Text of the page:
Tech giants team on education push

Cisco, Intel, and Microsoft are working together to help create global education standards.

Ina Fried Former Staff writer, CNET News
During her years at CNET News, Ina Fried changed beats several times, changed genders once, and covered both of the Pirates of Silicon Valley.
Ina Fried
2 min read

Microsoft, Intel, and Cisco plan to announce Tuesday that they are working together to help ensure that proper standards are created for measuring digital literacy.

Microsoft VP Anoop Gupta Microsoft

The three companies aren't coming up with the assessment criteria themselves, but rather bringing together a group of education leaders and academics to identify the characteristics that should form the basis of global standards.

While such standards have emerged for math and science, they are also needed for other kinds of 21st century skills, Microsoft Vice President Anoop Gupta said in an interview last week.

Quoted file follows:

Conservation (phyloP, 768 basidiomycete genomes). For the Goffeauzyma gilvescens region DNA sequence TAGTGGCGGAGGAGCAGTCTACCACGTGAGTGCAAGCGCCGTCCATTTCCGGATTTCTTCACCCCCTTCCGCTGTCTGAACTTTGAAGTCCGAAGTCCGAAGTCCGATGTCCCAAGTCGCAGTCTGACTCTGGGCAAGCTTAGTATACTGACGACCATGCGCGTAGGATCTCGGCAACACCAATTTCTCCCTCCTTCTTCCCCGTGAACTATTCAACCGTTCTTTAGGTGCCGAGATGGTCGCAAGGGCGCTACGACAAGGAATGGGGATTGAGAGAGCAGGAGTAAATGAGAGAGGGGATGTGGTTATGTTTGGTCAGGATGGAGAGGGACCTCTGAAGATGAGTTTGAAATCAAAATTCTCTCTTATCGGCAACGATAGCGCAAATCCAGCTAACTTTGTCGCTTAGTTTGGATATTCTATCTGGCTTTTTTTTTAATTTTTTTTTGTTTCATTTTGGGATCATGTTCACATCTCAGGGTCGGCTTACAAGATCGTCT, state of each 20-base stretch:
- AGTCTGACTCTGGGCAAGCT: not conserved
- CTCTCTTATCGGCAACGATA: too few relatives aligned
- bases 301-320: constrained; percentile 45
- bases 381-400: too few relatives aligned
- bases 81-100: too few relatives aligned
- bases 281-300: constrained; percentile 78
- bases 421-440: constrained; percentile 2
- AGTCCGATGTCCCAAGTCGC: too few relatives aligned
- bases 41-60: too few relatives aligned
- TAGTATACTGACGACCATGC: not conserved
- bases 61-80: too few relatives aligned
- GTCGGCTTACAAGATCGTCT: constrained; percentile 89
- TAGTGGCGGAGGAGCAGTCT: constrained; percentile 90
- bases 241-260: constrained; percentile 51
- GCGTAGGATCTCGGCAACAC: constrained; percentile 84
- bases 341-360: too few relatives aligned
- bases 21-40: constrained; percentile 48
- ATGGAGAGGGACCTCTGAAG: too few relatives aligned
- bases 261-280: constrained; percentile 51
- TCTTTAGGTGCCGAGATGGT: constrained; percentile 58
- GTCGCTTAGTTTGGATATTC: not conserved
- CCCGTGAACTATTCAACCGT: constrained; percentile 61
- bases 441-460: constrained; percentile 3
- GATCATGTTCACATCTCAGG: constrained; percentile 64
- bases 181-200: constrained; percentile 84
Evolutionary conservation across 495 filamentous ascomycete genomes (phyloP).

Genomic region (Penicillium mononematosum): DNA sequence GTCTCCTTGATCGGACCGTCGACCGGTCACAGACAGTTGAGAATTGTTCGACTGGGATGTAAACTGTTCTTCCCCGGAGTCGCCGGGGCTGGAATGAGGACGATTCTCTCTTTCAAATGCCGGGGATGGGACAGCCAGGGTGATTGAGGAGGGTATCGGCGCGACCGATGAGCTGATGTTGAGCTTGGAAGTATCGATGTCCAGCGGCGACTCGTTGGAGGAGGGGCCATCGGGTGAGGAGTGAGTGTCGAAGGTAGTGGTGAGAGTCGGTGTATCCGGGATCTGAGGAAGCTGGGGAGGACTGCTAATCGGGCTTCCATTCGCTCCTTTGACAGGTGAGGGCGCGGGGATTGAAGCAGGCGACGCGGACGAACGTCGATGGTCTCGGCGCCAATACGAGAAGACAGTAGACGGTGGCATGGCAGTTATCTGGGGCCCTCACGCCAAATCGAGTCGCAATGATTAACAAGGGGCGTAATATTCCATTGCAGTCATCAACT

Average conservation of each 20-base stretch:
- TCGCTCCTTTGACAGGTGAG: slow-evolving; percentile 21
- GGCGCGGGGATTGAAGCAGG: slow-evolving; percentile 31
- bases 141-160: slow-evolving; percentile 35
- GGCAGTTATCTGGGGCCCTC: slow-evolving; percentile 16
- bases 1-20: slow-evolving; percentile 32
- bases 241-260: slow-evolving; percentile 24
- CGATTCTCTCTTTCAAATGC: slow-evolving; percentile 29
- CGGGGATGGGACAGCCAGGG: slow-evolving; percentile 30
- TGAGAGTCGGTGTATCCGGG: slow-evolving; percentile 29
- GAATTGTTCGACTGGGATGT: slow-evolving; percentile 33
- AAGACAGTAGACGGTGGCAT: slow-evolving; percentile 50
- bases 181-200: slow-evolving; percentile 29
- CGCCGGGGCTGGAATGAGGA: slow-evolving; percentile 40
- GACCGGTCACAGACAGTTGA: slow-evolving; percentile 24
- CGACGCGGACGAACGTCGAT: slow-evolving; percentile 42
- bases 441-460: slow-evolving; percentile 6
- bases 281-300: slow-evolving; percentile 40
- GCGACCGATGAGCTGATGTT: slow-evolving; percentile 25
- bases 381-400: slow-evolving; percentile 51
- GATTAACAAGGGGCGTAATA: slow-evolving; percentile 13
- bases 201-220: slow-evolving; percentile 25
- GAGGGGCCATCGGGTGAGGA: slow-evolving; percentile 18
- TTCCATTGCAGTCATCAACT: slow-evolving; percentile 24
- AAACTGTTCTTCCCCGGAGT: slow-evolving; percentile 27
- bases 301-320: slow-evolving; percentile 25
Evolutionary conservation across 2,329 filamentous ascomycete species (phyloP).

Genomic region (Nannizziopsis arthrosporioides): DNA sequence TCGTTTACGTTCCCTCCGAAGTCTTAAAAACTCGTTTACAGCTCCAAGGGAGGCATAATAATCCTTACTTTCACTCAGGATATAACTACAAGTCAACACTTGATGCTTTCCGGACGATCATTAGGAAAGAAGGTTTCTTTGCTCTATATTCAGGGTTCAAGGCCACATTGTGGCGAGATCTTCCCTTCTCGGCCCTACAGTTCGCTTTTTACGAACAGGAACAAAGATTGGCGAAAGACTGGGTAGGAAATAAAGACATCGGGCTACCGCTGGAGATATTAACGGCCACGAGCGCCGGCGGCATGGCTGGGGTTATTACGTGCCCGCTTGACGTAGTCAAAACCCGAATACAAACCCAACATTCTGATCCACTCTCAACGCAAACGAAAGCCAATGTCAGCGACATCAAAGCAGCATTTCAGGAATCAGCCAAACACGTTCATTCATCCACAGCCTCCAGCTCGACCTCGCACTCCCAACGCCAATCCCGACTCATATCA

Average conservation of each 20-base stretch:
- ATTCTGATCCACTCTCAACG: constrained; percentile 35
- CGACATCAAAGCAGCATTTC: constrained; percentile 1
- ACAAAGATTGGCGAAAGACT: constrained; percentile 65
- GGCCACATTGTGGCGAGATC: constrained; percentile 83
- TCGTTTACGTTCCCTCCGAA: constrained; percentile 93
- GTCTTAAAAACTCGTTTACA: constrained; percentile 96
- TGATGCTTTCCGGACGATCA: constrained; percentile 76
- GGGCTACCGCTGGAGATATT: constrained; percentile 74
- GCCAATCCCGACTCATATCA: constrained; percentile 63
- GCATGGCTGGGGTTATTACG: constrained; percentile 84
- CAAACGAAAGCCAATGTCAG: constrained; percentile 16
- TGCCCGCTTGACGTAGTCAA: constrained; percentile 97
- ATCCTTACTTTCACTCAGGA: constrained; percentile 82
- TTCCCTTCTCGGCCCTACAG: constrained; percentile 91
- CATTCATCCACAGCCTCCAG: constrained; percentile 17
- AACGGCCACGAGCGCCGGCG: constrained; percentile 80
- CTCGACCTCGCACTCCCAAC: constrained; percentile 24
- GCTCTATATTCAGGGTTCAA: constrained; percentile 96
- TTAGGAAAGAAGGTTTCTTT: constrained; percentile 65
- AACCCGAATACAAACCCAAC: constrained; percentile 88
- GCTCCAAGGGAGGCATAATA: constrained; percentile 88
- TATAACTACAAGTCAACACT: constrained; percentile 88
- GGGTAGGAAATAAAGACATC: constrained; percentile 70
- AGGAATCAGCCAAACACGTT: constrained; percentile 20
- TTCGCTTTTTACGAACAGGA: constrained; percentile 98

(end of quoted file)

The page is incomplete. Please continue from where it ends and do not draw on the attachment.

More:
To head the effort, the troika has tapped professor Barry McGaw, currently the director of the Melbourne Education Research Institute at the University of Melbourne, to serve as the project's executive director.

Gupta, who heads Microsoft's emerging markets effort, said that although leading companies are often advocating for similar education reforms, their work is often done solo.

"Today we often speak in different voices," Gupta said in an interview last week. "That confuses the decision makers."

Microsoft itself has been pouring millions into its emerging markets programs, including its Partners in Learning effort. Gupta said education remains a focus for Microsoft, but declined to say whether any cuts in his budget were looming amid the troubled economy.

"Certainly for us, like any company,...we are evaluating," he said. "We are being wise in how we manage the spend."

Overall, he said, there should be more dollars heading to education, particularly in the United States, where incoming president Barack Obama has outlined plans for major spending on infrastructure, including schools.

"Then, in fact, when we emerge out of this, suddenly the schools are truly wired for broadband," Gupta said.